Joe Tobacco at Cadillac Tight offers a nicely delivered argument that the standard conservative themes no longer resonate with most Americans, thus explaining the incipient McCain nomination (hat tip: Glenn Reynolds).
...The [conservative establishment (e.g., talk radio combined with National Review)] really think that there is nothing wrong with their ideas, their methods, or their scorn for their own voter base. Even after the 2006 “thumping” they took in Congress, they don’t see it. Rather than take a step back and consider that McCain may actually be closer to the base in terms of his policy preferences (they can, after all, always tell themselves these primaries were about “electability”, not policy), they intend to soldier on with their losing agenda, keeping a nice supply of brickbats ready to hurl at their own base when things don’t work out the way they expected them to.
At first blush, the story doesn't pass my smell test. Talk radio and the center-right blogosphere, for example, were able to instantly marshal their forces against the open-borders crowd and defeat the amnesty bill, despite every advantage possessed by the President, Ted Kennedy, John McCain and a host of other beltway insiders.
As for a "thumping" in 2006, were it not for the "macaca" kerfuffle (vastly inflated by the progressive media), it's entirely likely that the Senate would have remained in GOP hands.
And if we're going to buy into CT's argument, I'd like some metrics that can help confirm or deny the assertions.
The candidates and the campaign
The Intrade political futures market provides insight into the dynamics and trending of the race. Look closely at the market for each candidate over the hottest period of primary season (mid-2007).
Giuliani: hovering between 20% and 40% during the meat of the campaign, Rudy had grabbed many national security conservatives and centrists who admired his handling of the 9/11 attacks. As for Second Amendment and social conservatives, many had their doubts. A lack of major-league funding rippled into tactical errors that quickly short-circuited his campaign.
Thompson: gravitating between 15% and 30%, Fred was beloved by the conservative backbone of the party. A late and ineffectual start followed by a sequence of debate breakdowns -- cause by an apparent lack of both preparation and eloquence -- accelerated his fall.
Romney: ranging between 15% and 25%, Mitt had the advantage of an unlimited warchest and a professionally staffed campaign. He was repeatedly wounded by the media, which focused inappropriate attention on his Mormon background (consider: did you ever read a news story about Harry Reid's Mormon upbringing?).
McCain: listing between 5% and 20% (on the lower end for most of the race), the war hero-cum-beltway insider was too old and too damaged by the immigration debate to be considered a serious GOP candidate. Or was he?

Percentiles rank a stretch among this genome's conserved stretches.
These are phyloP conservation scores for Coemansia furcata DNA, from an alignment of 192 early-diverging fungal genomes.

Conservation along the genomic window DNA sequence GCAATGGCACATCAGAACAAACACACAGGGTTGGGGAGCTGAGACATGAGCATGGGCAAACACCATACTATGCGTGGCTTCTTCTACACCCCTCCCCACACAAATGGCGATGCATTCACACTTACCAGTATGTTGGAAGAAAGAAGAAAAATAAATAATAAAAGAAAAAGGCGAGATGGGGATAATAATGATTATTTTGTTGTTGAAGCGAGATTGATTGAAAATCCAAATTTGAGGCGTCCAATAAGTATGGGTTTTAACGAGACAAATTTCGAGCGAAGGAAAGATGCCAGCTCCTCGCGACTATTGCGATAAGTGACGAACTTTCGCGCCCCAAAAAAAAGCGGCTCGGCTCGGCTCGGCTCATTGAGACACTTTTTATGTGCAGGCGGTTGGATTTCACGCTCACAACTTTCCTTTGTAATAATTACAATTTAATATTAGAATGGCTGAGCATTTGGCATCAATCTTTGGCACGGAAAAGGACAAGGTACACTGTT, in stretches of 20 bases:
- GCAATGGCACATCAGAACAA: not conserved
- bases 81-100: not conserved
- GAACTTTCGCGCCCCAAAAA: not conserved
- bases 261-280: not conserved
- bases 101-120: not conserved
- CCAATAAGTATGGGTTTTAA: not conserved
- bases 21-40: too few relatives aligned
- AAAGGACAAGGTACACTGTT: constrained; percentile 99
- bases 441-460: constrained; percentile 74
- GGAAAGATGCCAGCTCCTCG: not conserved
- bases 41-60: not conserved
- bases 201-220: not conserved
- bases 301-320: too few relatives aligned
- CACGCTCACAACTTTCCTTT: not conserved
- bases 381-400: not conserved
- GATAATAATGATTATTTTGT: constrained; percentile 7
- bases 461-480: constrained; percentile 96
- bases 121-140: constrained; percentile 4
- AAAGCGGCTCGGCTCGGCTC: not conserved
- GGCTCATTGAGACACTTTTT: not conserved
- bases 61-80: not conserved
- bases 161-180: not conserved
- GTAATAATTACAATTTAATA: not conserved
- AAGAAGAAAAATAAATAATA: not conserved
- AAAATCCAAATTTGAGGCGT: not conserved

Huckabee was simply not a viable candidate until a series of wonderfully glib debate performances propelled him to mainstream media prominence.
Examined this way, conservatives had split between three viable candidates who combined for nearly 90% of the Republican sentiment in July of 2007! Later in the race, the GOP split even further. But why was the voting public so fragmented, so compartmentalized?
The mainstream media and the GOP race
Over the course of the Republican nomination process, the ultimate barometer of mainstream media sentiment -- the New York Times -- promoted candidates certain to be weakest against Democrats in the general election. To gauge this contention, let's examine the number of mentions in the Times over the past year for each candidate.
• John McCain: 97,400
• Mitt Romney: 87,400
• Mike Huckabee: 52,800
• Fred Thompson: 21,700
• Rudy Giuliani: 18,600
Consider that Huckabee, a man with no significant backing early in the cycle, was promoted by the Times nearly three times as much as New York's former mayor, a much more well-known and local figure. Or that John McCain was publicized (in the context of the GOP nomination) approximately five times as much as either Giuliani or Thompson.
And to reiterate, much of the MSM's attention focused on Romney's "oddball" Mormon background and other attack stories.
Put simply, the mainstream media relentlessly marketed the comeback of John McCain and the viability of a no-name, no-money, no-chance candidate like Mike Huckabee simply to fragment and weaken the Republican fold for the inevitable Clinton/Obama onslaught.
An apology to Hugh Hewitt
In short, the center-right blogosphere (myself included, eighth-tier player though I may be) and talk radio both owe an aoplogy to Hugh Hewitt.
Hewitt had the right idea all along: back the man with the best executive track record, eloquence, squeaky clean background, solid (if imperfect) conservative credentials and, yes, presidential appearance as the single man who could unite the GOP.
Had Rush, Sean Hannity and Mark Levin followed Hewitt's lead earlier -- using their bully pulpits as blunt instruments, just as the mainstream media is fond of doing (only they do so in the form of analysis disguised as news) -- Romney would be the presumptive nominee.
Perhaps these are our lessons for the next go-round.
That said, many things can happen before the general election. One never knows what shenanigans the Clintons might pull with the super-delegates, for instance.